We are entering a period of some significant financial uncertainty.
While the stock markets and the economy continue their upward momentum, at the same time there are signs of nervousness about the underpinnings of our country’s infrastructure, financial systems, and the ability of future generations to create and consolidate wealth as past generations did.
In this environment, retailers must make everyday decisions that may make or break their businesses – decisions about inventory levels to keep, prices to charge, and credit to offer their customers. This is nerve-wracking stuff. It has to be right.
That last item, how much credit to offer and how to offer it, has become one of the key levers of financial success in the retail trades. There is hard evidence that having the right credit partners and offering the right credit programs can add 50% to the number of transactions and 33% to the amount a consumer will buy.
How did we get here? And what can a retailer do to deploy credit in the right way? That is the focus of this new series, Giving Credit. The pun is obvious – it is all about credit, but also about giving credit to the innovators and those that have found ways to improve the buying power of consumers.
Retail credit is changing, fast. Incumbents are retrenching and innovators are everywhere. Technology-centered solutions are changing how consumers apply for and use credit, and the regulators are working hard to keep up.
How did we get to the place we are now? The history of retail credit is marked by long periods of stability interrupted by moments of severe turbulence and innovation. Selling on credit has been an option for retailers as long as people have traded goods and service, but modern credit offerings got their start with the advent of in-store credit programs in the early 1900s.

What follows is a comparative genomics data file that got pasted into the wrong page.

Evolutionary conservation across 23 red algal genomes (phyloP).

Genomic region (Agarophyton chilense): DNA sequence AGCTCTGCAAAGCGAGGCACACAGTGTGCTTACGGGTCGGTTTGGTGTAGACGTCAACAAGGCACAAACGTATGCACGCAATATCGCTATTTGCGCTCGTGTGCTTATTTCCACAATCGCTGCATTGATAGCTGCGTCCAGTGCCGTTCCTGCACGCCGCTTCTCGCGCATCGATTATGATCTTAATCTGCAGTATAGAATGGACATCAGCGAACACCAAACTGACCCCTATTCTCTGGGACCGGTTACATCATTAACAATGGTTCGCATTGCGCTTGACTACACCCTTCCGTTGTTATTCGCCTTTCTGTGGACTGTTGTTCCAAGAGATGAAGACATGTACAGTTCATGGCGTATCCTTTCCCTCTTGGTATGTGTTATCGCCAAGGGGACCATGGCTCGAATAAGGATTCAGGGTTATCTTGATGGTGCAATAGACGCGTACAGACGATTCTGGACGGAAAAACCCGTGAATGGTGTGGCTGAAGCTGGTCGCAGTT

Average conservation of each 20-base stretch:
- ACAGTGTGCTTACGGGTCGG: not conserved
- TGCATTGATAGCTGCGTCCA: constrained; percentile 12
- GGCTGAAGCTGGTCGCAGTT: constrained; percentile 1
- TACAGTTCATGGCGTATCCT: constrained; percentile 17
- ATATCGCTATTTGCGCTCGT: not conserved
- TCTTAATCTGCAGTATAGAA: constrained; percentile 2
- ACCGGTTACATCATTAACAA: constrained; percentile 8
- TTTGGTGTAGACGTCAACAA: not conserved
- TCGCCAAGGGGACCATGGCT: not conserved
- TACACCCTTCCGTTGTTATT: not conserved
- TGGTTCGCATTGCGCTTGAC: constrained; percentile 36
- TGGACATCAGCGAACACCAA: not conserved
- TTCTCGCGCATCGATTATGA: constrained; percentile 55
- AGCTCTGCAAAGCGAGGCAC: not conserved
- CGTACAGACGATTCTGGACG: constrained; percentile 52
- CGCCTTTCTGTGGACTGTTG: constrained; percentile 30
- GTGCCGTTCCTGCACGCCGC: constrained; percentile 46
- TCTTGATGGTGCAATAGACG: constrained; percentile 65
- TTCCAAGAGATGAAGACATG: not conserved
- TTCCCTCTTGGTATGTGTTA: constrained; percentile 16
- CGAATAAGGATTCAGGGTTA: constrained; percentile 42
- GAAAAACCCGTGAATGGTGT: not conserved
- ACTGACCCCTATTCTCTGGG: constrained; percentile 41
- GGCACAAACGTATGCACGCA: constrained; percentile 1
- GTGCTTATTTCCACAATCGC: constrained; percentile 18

Thereafter the consumer financial universe was relatively unchanged until the major credit cards were introduced in the 1950s, and remained stable again until white-label credit products appeared two decades after that. Against that background, the pace of change in credit markets during the past decade, and the scale of the turbulence that will continue until a new stable market structure is found, is unprecedented.
Overall, we perceive a significant shift in power in the merchant–lender relationship. We see retailers gaining ever-greater leverage over their financing provider, or increasingly providers. New competition, new technologies, new sources of funds, and new regulatory activism are all driving this change. This is good news for retailers: no longer will lenders be able to dictate the terms, discounts, and fees, without pushback from merchants.
In order to harness the opportunities offered by this new environment, retailers will need to change their habits too.
Retailers will benefit only if they put in place the systems and processes to allow them to move from one lender to a portfolio of lenders, and change out lenders that do not meet the needs of the merchant’s particular market environment or who’s practices drift from what is expected.